Excepto que en el mayor concurso de 2021 (and the one with the most national implications for the 2022 parciales), Democrats in Virginia just nominated a 64-year-old White guy who came to prominence in party politics as a confidant of the Clintons?
sí, I am talking about none other than Terry McAuliffe
, quién cruised to the Virginia gubernatorial nomination on Tuesday and will represent the party in the November general election against Republican businessman Glenn Youngkin
McAuliffe is a pillar of the Democratic establishment and has been so since the early 1990s, when he led fundraising efforts for President Bill Clinton. Heck, he served as chair of the Democratic National Committee — the ultimate insider gig! — for four years in the early 2000s.
What makes McAuliffe’s wire-to-wire victory in the Democratic primary even more remarkable is that the field, aside from McAuliffe, was decidedly diverse.
Both former state Del
. Jennifer Carroll Foy
, quién finished a distant second to McAuliffe with 20%
, and state Sen
. Jennifer McClellan
, who finished third
, are Black women
. (The fourth-place finisher
— Teniente. Gobernador. Justin Fairfax — is also Black.
, given not only Democrats
’ focus nationally on the diversity of their coalition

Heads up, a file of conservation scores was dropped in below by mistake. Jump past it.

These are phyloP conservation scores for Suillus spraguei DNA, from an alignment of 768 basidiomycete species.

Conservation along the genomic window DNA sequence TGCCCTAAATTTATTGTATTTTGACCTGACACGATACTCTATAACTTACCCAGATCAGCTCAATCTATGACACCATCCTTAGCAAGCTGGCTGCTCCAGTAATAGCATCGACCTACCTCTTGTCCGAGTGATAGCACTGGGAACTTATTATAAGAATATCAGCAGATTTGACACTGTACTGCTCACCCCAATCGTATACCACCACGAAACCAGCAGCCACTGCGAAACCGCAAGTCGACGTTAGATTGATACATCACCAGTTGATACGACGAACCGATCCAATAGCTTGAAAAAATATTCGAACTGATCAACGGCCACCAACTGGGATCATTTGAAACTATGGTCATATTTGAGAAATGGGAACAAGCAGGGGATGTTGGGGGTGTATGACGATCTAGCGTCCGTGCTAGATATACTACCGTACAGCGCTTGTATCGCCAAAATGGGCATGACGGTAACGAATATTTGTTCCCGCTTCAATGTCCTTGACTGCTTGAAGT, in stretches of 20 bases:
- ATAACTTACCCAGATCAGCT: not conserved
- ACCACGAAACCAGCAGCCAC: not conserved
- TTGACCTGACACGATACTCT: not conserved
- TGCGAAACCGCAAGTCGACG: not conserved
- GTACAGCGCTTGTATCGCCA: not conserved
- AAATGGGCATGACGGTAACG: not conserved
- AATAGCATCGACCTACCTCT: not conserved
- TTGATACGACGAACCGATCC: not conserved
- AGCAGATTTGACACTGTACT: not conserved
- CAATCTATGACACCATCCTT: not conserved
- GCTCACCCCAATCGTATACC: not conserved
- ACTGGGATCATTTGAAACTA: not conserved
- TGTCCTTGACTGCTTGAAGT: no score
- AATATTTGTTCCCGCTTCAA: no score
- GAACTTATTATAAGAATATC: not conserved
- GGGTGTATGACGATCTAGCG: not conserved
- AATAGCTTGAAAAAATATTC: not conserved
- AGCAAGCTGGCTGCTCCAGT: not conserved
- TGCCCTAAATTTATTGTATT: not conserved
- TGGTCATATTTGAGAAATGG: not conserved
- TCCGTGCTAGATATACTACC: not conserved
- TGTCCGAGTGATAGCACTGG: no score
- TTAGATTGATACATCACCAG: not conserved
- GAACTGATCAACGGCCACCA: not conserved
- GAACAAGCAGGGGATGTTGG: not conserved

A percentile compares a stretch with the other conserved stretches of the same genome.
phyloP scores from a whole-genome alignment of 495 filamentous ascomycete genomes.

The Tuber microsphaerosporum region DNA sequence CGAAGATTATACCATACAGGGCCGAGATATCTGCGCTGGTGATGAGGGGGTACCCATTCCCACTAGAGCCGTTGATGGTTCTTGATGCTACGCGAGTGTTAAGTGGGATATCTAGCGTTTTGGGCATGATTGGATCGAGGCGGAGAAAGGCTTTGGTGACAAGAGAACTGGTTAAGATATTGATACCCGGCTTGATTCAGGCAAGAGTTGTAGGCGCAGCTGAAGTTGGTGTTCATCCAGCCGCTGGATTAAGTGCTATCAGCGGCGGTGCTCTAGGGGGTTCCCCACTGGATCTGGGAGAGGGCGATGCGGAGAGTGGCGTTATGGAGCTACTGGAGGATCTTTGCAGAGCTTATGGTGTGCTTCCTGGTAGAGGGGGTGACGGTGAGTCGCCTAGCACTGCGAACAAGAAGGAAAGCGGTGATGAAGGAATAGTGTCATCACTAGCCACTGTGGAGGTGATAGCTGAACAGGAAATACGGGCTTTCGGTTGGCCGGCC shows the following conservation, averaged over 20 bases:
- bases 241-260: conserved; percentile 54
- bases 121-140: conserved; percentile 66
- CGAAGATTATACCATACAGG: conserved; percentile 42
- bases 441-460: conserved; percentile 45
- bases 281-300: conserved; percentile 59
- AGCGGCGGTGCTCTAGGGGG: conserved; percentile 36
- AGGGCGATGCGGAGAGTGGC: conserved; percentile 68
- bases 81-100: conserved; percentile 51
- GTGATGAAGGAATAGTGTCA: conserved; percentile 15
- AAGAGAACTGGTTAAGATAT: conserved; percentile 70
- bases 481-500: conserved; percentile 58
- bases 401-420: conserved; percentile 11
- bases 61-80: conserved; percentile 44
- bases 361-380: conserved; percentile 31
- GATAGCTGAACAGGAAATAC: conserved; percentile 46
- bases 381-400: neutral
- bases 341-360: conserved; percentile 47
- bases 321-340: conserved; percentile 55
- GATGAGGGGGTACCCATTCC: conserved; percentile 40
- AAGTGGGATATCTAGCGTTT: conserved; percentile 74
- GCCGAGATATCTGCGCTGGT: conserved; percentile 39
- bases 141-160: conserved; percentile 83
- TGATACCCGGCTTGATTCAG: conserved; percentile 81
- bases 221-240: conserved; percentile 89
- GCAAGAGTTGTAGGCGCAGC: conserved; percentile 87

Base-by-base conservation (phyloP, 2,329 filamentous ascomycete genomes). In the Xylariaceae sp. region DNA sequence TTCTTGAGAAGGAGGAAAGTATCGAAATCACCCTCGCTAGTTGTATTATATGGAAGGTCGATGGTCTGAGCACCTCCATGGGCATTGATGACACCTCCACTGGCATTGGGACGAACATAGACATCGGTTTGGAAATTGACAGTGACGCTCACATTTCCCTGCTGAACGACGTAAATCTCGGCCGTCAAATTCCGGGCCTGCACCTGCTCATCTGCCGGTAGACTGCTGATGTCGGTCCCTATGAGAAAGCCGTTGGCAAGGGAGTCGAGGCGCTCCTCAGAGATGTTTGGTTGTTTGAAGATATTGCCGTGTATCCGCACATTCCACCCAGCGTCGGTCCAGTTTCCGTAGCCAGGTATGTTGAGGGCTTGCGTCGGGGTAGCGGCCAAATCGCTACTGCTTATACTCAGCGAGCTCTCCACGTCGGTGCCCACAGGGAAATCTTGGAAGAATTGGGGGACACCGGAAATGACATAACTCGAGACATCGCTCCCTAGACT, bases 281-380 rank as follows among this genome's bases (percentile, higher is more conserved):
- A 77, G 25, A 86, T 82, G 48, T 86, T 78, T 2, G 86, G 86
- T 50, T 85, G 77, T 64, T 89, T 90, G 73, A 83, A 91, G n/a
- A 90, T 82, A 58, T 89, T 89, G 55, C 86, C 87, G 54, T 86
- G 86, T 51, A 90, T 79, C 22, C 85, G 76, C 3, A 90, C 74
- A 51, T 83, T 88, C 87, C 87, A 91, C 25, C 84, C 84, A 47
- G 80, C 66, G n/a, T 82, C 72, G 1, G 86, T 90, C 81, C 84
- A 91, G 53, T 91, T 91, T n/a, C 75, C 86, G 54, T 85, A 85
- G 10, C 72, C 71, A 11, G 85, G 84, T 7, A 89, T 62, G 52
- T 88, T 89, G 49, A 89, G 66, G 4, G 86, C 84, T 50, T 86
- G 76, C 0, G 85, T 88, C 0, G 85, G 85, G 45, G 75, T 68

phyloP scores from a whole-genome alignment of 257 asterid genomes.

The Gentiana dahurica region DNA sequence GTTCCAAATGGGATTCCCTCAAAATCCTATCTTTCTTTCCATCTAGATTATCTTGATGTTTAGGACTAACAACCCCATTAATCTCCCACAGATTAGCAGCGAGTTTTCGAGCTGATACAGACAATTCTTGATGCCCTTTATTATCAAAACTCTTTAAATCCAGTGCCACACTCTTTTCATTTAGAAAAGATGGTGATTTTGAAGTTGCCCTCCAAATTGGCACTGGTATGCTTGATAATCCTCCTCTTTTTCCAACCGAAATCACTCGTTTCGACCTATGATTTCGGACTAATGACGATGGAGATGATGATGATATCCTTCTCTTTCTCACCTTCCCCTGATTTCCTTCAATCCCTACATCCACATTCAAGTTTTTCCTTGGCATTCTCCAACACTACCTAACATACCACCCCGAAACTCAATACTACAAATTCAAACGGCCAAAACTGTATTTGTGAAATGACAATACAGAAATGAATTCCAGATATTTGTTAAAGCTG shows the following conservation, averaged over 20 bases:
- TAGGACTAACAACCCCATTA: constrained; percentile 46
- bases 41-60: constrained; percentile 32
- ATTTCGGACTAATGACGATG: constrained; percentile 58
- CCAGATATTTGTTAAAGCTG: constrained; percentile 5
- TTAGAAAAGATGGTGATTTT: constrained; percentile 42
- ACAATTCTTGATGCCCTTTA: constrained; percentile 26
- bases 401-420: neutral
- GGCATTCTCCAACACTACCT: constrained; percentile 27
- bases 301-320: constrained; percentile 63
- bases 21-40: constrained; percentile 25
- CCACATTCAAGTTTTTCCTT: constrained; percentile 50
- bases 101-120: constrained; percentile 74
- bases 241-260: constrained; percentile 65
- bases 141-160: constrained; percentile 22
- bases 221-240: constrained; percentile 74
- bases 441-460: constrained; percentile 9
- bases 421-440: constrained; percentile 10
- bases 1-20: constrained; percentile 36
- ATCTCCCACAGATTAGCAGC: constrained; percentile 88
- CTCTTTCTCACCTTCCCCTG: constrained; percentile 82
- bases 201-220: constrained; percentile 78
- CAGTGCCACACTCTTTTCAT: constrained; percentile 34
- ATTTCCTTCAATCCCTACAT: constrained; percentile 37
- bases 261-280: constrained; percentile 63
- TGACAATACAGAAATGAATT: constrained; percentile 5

, but also because 1 en 5 residents of the commonwealth are Black
— and the percentage of African American voters in a Democratic primary in Virginia is far higher than that
Mirar. McAuliffe had a series of advantages in this race — not the least of which is that he spent four years as governor of the commonwealth last decade and had the name identification and fundraising ability that come with it.
But it es worth noting that Democratic voters opted for the establishment, blanco, male, 60-something candidate when very credible alternatives were available.
Sort of like the 2020 Democratic primary, when the party settled on a septuagenarian White guy who had spent his entire professional life in politics as their presidential standard-bearer.
El punto: There’s no question that the face of the rank-and-file of the Democratic Party is changing. But in some of the most high-profile primaries of recent vintage, the establishment is striking back.